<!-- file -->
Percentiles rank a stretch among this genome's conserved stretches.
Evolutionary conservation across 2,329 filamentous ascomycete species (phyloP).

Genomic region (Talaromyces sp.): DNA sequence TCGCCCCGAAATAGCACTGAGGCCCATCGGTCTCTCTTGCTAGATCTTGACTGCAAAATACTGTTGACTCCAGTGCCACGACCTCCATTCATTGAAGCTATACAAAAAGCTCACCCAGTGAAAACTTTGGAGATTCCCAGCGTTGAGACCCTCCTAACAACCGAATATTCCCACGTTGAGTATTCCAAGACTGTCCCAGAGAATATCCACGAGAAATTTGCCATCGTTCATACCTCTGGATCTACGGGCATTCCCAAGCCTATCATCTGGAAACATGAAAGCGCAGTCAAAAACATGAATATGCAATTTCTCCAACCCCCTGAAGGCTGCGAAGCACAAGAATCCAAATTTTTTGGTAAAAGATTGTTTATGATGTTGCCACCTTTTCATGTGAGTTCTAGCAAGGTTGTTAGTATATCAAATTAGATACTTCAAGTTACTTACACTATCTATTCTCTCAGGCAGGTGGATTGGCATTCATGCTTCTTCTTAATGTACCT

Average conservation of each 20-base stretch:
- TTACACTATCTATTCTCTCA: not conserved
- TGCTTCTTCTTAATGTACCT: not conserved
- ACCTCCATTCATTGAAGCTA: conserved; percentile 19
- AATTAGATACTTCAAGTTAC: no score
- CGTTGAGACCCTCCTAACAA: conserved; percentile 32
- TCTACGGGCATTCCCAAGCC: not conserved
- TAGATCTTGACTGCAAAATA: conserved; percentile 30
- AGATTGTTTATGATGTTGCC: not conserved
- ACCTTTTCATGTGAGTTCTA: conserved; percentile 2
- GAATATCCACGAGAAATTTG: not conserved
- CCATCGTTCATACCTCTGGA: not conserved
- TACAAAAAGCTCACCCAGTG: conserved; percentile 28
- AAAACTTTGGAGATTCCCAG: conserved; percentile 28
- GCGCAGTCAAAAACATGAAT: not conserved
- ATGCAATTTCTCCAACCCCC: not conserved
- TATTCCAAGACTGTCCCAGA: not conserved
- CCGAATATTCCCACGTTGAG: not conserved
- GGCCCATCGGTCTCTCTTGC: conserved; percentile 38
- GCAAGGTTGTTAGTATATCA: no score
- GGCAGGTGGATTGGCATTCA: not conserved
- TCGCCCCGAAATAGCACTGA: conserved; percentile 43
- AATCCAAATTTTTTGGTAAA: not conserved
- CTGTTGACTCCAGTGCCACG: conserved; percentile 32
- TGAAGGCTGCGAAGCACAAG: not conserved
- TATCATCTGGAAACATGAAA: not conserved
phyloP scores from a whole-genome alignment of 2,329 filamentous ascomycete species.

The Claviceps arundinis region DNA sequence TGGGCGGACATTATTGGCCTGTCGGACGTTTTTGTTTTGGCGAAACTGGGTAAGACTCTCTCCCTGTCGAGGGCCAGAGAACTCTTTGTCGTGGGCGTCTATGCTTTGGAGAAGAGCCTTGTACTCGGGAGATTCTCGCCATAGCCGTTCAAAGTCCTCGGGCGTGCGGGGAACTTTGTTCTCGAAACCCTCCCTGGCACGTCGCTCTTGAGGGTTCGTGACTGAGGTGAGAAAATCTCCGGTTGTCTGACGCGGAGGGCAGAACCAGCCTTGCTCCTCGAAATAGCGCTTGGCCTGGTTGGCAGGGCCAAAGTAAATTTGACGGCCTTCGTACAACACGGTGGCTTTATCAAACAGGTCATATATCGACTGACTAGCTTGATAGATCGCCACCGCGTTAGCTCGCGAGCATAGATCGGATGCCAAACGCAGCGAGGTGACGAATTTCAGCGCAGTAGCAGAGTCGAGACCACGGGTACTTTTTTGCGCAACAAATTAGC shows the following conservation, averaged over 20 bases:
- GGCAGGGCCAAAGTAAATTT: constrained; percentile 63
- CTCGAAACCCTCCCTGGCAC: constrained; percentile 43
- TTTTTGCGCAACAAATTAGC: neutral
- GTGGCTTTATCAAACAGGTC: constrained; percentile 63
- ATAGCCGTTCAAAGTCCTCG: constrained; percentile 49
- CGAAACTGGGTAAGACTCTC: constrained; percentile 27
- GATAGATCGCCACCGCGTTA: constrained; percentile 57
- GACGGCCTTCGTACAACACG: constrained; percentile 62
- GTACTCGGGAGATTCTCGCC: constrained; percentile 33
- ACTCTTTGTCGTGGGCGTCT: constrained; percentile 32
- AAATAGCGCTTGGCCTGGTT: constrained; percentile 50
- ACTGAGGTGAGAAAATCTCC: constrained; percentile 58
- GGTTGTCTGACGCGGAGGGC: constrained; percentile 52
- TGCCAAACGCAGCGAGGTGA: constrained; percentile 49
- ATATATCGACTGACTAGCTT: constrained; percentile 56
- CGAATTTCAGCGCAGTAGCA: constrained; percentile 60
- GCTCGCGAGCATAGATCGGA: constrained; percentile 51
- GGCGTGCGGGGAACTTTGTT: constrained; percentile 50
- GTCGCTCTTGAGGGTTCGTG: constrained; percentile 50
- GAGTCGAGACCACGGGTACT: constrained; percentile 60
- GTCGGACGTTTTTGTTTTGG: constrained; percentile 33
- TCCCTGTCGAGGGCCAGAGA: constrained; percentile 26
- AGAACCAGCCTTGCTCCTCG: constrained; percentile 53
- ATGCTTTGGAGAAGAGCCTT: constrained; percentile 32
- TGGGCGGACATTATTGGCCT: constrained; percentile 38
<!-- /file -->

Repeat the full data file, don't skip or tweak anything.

Percentiles rank a stretch among this genome's conserved stretches.
Evolutionary conservation across 2,329 filamentous ascomycete species (phyloP).

Genomic region (Talaromyces sp.): DNA sequence TCGCCCCGAAATAGCACTGAGGCCCATCGGTCTCTCTTGCTAGATCTTGACTGCAAAATACTGTTGACTCCAGTGCCACGACCTCCATTCATTGAAGCTATACAAAAAGCTCACCCAGTGAAAACTTTGGAGATTCCCAGCGTTGAGACCCTCCTAACAACCGAATATTCCCACGTTGAGTATTCCAAGACTGTCCCAGAGAATATCCACGAGAAATTTGCCATCGTTCATACCTCTGGATCTACGGGCATTCCCAAGCCTATCATCTGGAAACATGAAAGCGCAGTCAAAAACATGAATATGCAATTTCTCCAACCCCCTGAAGGCTGCGAAGCACAAGAATCCAAATTTTTTGGTAAAAGATTGTTTATGATGTTGCCACCTTTTCATGTGAGTTCTAGCAAGGTTGTTAGTATATCAAATTAGATACTTCAAGTTACTTACACTATCTATTCTCTCAGGCAGGTGGATTGGCATTCATGCTTCTTCTTAATGTACCT

Average conservation of each 20-base stretch:
- TTACACTATCTATTCTCTCA: not conserved
- TGCTTCTTCTTAATGTACCT: not conserved
- ACCTCCATTCATTGAAGCTA: conserved; percentile 19
- AATTAGATACTTCAAGTTAC: no score
- CGTTGAGACCCTCCTAACAA: conserved; percentile 32
- TCTACGGGCATTCCCAAGCC: not conserved
- TAGATCTTGACTGCAAAATA: conserved; percentile 30
- AGATTGTTTATGATGTTGCC: not conserved
- ACCTTTTCATGTGAGTTCTA: conserved; percentile 2
- GAATATCCACGAGAAATTTG: not conserved
- CCATCGTTCATACCTCTGGA: not conserved
- TACAAAAAGCTCACCCAGTG: conserved; percentile 28
- AAAACTTTGGAGATTCCCAG: conserved; percentile 28
- GCGCAGTCAAAAACATGAAT: not conserved
- ATGCAATTTCTCCAACCCCC: not conserved
- TATTCCAAGACTGTCCCAGA: not conserved
- CCGAATATTCCCACGTTGAG: not conserved
- GGCCCATCGGTCTCTCTTGC: conserved; percentile 38
- GCAAGGTTGTTAGTATATCA: no score
- GGCAGGTGGATTGGCATTCA: not conserved
- TCGCCCCGAAATAGCACTGA: conserved; percentile 43
- AATCCAAATTTTTTGGTAAA: not conserved
- CTGTTGACTCCAGTGCCACG: conserved; percentile 32
- TGAAGGCTGCGAAGCACAAG: not conserved
- TATCATCTGGAAACATGAAA: not conserved
phyloP scores from a whole-genome alignment of 2,329 filamentous ascomycete species.

The Claviceps arundinis region DNA sequence TGGGCGGACATTATTGGCCTGTCGGACGTTTTTGTTTTGGCGAAACTGGGTAAGACTCTCTCCCTGTCGAGGGCCAGAGAACTCTTTGTCGTGGGCGTCTATGCTTTGGAGAAGAGCCTTGTACTCGGGAGATTCTCGCCATAGCCGTTCAAAGTCCTCGGGCGTGCGGGGAACTTTGTTCTCGAAACCCTCCCTGGCACGTCGCTCTTGAGGGTTCGTGACTGAGGTGAGAAAATCTCCGGTTGTCTGACGCGGAGGGCAGAACCAGCCTTGCTCCTCGAAATAGCGCTTGGCCTGGTTGGCAGGGCCAAAGTAAATTTGACGGCCTTCGTACAACACGGTGGCTTTATCAAACAGGTCATATATCGACTGACTAGCTTGATAGATCGCCACCGCGTTAGCTCGCGAGCATAGATCGGATGCCAAACGCAGCGAGGTGACGAATTTCAGCGCAGTAGCAGAGTCGAGACCACGGGTACTTTTTTGCGCAACAAATTAGC shows the following conservation, averaged over 20 bases:
- GGCAGGGCCAAAGTAAATTT: constrained; percentile 63
- CTCGAAACCCTCCCTGGCAC: constrained; percentile 43
- TTTTTGCGCAACAAATTAGC: neutral
- GTGGCTTTATCAAACAGGTC: constrained; percentile 63
- ATAGCCGTTCAAAGTCCTCG: constrained; percentile 49
- CGAAACTGGGTAAGACTCTC: constrained; percentile 27
- GATAGATCGCCACCGCGTTA: constrained; percentile 57
- GACGGCCTTCGTACAACACG: constrained; percentile 62
- GTACTCGGGAGATTCTCGCC: constrained; percentile 33
- ACTCTTTGTCGTGGGCGTCT: constrained; percentile 32
- AAATAGCGCTTGGCCTGGTT: constrained; percentile 50
- ACTGAGGTGAGAAAATCTCC: constrained; percentile 58
- GGTTGTCTGACGCGGAGGGC: constrained; percentile 52
- TGCCAAACGCAGCGAGGTGA: constrained; percentile 49
- ATATATCGACTGACTAGCTT: constrained; percentile 56
- CGAATTTCAGCGCAGTAGCA: constrained; percentile 60
- GCTCGCGAGCATAGATCGGA: constrained; percentile 51
- GGCGTGCGGGGAACTTTGTT: constrained; percentile 50
- GTCGCTCTTGAGGGTTCGTG: constrained; percentile 50
- GAGTCGAGACCACGGGTACT: constrained; percentile 60
- GTCGGACGTTTTTGTTTTGG: constrained; percentile 33
- TCCCTGTCGAGGGCCAGAGA: constrained; percentile 26
- AGAACCAGCCTTGCTCCTCG: constrained; percentile 53
- ATGCTTTGGAGAAGAGCCTT: constrained; percentile 32
- TGGGCGGACATTATTGGCCT: constrained; percentile 38